As my husband has said he would never place anyone under 25 on a pump. And, never if they are decently controlled by injection.
Injection is safe with ordinary precautions. The pump is not safe with extraordinary precautions.
They can become erratic in delivery of insulin with no warning. They can stop for no reason.
I have two diabetic children and they will stay on injections and my husband is and Endocrinologist.

Posted by Anonymous on 1 June 2008

Very interesting article for a young person thinking of going to a pump. Making sure all concerned has the proper education is the best advice.Maybe we won't be in such a rush to change.

Posted by Anonymous on 1 June 2008

I like how the article focuses on the importance of proper education.

Posted by Anonymous on 1 June 2008

Very nice summary of the available literture with concrete excellent suggestions.

Posted by oakhaven on 2 June 2008

I am surprised that the author failed to indicate that periodic glucose tests are complementary to anyone using a pump. These glucose tests are critical to detect both hyper- as well as hypoglycemia. The pump cannot be treated as the only critical tool in Type 1 management. I would also recommend a continuous glucose monitor as an additional component.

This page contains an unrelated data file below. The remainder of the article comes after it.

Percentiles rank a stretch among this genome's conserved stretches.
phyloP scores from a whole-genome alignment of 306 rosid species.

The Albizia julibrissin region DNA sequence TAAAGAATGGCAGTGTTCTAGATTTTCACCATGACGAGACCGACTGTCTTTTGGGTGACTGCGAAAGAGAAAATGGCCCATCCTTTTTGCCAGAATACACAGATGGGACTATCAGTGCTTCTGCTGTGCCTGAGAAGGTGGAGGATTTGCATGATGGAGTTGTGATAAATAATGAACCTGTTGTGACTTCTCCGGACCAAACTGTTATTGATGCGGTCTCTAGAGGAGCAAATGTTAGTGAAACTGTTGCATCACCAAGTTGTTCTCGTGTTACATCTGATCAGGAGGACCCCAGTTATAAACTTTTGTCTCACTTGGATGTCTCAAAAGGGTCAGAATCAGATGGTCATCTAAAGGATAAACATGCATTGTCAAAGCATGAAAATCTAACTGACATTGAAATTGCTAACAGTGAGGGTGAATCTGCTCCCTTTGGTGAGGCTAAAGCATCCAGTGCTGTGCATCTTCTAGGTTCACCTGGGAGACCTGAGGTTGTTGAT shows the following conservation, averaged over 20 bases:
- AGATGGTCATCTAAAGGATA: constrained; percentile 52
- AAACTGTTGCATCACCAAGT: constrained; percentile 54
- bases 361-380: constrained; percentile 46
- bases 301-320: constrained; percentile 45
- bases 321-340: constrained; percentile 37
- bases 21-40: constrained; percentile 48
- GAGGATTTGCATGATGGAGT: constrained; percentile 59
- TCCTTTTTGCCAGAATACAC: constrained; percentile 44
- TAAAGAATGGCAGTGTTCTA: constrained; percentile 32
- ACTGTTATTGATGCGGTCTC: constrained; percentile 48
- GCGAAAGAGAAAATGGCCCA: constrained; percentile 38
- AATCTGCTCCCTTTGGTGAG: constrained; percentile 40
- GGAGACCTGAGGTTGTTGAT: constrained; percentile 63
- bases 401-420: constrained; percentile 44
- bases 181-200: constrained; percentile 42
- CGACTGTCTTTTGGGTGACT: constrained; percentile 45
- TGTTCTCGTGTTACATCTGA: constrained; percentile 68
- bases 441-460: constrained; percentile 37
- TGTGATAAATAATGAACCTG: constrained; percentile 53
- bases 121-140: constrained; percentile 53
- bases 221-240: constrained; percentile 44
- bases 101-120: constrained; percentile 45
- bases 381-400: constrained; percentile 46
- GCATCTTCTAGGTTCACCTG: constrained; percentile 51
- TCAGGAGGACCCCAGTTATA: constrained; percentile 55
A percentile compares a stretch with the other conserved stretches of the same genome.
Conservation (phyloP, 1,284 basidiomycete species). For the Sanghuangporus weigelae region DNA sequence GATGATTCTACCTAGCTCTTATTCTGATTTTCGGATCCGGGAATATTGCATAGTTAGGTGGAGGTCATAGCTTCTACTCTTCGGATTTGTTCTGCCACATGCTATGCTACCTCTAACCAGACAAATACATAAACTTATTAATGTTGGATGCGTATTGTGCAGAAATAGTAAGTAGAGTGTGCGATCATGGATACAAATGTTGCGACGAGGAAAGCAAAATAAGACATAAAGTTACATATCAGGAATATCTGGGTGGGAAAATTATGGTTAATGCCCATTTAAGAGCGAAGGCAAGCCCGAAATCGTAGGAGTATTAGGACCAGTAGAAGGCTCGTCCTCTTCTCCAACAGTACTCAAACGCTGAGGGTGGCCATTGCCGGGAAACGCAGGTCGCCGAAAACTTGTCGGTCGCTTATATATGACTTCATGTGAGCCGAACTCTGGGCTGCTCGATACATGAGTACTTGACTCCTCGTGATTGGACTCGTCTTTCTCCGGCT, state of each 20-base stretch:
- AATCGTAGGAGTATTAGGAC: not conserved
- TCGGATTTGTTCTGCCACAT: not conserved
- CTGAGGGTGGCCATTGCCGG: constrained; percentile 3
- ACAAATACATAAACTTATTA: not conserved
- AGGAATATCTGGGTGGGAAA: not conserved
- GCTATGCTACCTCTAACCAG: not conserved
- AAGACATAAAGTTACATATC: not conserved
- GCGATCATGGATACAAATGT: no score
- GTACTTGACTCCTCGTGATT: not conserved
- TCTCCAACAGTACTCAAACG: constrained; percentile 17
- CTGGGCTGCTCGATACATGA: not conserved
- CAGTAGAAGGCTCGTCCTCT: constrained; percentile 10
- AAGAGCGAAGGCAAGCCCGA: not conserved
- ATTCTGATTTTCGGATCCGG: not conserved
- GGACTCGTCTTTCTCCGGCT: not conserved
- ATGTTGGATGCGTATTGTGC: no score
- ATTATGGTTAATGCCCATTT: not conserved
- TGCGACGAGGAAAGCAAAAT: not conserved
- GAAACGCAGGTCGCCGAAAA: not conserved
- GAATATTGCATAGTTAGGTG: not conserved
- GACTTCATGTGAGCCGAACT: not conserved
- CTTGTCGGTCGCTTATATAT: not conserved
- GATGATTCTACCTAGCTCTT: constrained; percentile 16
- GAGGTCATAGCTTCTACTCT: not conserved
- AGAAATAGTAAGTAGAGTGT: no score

Posted by mumafi on 3 June 2008

Moving from 5 daily injections to the pump has changed not only my sons life but our whole families. He has more freedom with food as a growing boy of 11 who always wants to eat the pump makes it so much easier for him to enjoy his food without worry of more injections. With regular testing as a safety net there should be reason to worry of dangers using insulin pump therapy. He now has stable blood sugars and an excellent HBA1c. The future looks more positive now.

Posted by Anonymous on 3 June 2008

Good article. I am left with a few questions, though.
1. What were the number of deaths of type 1 teens who were NOT on the pump during the same period of time? This would only be fair to compare.
2. The statement in paragrph 2 about the pump being "less conspicuous" than injections seems wrong to me. I have spoken with young people who have decided to go on the pump, and they perceive the pump as being more, rather than less conspicuous.
3. Could the pump manufacturers change the way the pump connects and disconnects (for sports activities) so that the user doesn't mistakenly think that he's hooked up when he isn't? Just a thought.

Posted by Anonymous on 3 June 2008

Great article with insight we can all benefit from, as a CDE and pumper I can appreciate all the issues brought forth. The insulin pump without proper education is like giving someone a care to drive without any training and setting up that person for failure. Physicians and educators need to be comfortable asking patients to demonstrate their understanding and use of insulin pumps. Insulin pumps are life changing for many people with diabetes and provide opportunity to get the best control possible while living a normal life.

Posted by tgrimm on 3 June 2008